Behind the Screens Diary of a Student Filmmaker
By Clinton Little
A Few Guidelines…
If you’re a writer and don’t have children of your own or even a smallish furry domesticated animal to project your procreative instincts upon you come may to regard your words as your babies. You will need to get over it. And fast. Sometimes a favourite scene or a treasured line needs to be sent to the cutting room floor for the sake of expediency. And though it may seem like a cruel exercise in infanticide, as a student filmmaker you are limited for time and resources and if you go over your allotted time limit you will be marked down. Your tutors are not going to sit through a three hour epic, no matter how lovingly crafted, when they have specifically asked for a five minute short.
Have a fall-back option. Say hypothetically you are working on a documentary about a collection of vintage… (let’s call them cars). You have spent countless hours travelling, filming and editing until the owner of said collection decides/realises your preliminary results are unprofessional (though what did he really expect?) and removes access to your subject material before crucial aspects of filming is completed. What do you do? Always have a plan-B in place.
Actors are vain, insecure, and needy; they have huge egos/deep insecurities and are often quite good looking. Though these characteristics may be infuriatingly undesirable in a friend or partner, but if you’re a director they will be the puppets on your strings as they’re also very easy to manipulate. The trick is to alternate between effusive praise and cruelly hacking away at their self esteem which fills them with a confusing mixture of self loathing and furious need to prove themselves, leading critics to praise their “complex and layered” performances.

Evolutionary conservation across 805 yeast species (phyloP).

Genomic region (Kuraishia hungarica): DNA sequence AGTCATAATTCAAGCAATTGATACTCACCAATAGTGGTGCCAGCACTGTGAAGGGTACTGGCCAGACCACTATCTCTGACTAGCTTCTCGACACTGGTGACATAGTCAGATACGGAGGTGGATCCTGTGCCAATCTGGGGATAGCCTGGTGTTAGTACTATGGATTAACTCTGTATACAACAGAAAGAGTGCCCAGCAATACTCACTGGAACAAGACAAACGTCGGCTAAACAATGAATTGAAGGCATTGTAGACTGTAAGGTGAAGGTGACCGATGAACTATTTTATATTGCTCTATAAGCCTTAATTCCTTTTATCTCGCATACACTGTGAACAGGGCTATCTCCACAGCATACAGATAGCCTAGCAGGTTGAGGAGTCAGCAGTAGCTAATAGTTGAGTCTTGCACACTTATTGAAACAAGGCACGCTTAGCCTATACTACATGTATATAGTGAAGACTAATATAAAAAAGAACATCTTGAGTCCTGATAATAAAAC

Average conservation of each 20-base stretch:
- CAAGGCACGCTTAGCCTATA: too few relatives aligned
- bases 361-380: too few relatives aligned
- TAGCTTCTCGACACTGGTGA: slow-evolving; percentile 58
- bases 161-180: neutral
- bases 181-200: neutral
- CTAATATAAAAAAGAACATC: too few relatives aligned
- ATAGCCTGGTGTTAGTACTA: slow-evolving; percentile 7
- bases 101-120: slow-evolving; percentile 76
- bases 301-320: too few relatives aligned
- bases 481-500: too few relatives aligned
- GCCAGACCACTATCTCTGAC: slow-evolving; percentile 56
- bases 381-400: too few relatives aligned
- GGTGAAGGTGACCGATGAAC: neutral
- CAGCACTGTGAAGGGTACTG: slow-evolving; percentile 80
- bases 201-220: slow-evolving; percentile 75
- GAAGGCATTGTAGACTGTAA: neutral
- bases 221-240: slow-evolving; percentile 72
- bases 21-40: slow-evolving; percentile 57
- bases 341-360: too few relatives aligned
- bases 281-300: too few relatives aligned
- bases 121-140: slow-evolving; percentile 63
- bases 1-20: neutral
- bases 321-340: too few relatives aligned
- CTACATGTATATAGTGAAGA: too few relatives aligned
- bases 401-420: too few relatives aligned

Be persistent and don’t be afraid to put your ideas out there. If you were a film producer and a nerdy young di- rector came to you with an idea for a film about a short, wrinkly 3000 year old alien obsessed with gardening that gets stranded on earth and just wants to go home it would be difficult to see the potential of such a project. But if Steven Spielberg had doubted himself E.T may never have become one of the most beloved movies of all time.
Filmmaking is a collaborative process. This means that sometimes you’re going to have to work with people that you are not going to like/have no talent/or are doing a screen unit for fun and don’t really care about the finished product. This is to be expected. The flipside to this coin is that you will also meet and work with others with many and varied skills with whom you find you have “creative chemistry”. Nurture these relationships.
Take yourself seriously even when no one else does. If you’re as talented as you think you are, they’ll get it eventually. If not, it may be wise to commit the following phrase to memory.
“Would you like fries with that?”
Originally printed in Metior Issue 1, 2011